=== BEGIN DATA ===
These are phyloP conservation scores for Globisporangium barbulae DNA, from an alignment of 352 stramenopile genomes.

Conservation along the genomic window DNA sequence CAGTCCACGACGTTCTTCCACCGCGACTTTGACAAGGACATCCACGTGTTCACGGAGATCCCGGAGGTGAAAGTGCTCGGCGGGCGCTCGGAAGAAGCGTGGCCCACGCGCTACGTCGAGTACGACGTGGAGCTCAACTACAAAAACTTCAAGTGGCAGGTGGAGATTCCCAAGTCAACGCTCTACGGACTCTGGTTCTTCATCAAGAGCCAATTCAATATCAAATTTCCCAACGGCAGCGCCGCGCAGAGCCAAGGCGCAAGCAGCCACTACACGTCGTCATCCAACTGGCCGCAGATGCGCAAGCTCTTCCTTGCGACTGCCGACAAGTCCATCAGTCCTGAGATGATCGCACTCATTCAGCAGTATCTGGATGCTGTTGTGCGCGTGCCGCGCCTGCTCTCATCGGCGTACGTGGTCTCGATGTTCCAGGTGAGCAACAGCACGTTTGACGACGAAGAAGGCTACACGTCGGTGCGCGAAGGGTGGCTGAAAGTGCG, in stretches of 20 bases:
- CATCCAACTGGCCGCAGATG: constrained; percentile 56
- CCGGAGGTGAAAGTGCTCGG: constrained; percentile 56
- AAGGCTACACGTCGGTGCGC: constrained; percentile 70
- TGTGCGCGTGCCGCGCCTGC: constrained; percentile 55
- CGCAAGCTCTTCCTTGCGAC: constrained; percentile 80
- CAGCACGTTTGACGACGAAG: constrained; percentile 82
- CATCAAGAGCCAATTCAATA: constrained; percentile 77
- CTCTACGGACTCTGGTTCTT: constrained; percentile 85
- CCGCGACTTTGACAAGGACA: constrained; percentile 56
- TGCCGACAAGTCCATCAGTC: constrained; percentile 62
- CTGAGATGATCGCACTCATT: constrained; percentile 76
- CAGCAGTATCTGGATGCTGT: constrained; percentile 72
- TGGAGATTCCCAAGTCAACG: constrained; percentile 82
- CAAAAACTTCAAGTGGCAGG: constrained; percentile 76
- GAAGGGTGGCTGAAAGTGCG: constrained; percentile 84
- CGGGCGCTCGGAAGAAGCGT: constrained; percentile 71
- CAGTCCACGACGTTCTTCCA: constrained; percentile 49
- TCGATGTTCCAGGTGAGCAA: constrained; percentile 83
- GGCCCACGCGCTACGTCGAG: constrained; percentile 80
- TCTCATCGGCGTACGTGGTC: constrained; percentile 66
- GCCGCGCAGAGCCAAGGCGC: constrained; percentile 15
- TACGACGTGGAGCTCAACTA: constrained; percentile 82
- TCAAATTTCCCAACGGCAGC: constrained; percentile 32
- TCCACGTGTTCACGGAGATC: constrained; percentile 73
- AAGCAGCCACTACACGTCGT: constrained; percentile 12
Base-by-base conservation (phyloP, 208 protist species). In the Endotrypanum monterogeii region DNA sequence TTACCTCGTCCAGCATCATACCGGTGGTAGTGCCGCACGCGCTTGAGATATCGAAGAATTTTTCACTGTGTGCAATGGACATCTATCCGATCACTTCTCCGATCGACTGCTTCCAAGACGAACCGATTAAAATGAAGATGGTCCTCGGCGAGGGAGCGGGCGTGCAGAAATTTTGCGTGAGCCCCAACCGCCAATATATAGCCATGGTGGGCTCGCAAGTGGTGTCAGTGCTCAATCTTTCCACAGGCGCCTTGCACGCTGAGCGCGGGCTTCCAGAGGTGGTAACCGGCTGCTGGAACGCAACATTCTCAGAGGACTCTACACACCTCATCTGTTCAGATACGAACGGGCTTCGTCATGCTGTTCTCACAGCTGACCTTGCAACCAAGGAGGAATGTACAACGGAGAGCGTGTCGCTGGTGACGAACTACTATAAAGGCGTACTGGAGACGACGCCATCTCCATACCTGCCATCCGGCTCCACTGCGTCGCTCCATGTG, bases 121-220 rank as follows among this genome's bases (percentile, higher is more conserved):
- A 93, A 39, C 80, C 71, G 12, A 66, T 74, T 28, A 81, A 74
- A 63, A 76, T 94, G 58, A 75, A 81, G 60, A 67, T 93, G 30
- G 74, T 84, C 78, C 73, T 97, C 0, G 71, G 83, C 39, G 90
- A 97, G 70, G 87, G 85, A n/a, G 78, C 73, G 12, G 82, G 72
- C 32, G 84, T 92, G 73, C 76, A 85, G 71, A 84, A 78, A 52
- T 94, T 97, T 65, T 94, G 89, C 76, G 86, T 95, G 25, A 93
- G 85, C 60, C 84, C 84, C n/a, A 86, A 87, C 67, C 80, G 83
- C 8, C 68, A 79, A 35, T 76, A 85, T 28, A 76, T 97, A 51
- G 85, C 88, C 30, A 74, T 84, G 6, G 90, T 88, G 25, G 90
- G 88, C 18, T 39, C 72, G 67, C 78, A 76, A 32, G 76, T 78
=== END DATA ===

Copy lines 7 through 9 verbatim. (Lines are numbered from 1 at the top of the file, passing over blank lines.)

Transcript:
- CGCAAGCTCTTCCTTGCGAC: constrained; percentile 80
- CAGCACGTTTGACGACGAAG: constrained; percentile 82
- CATCAAGAGCCAATTCAATA: constrained; percentile 77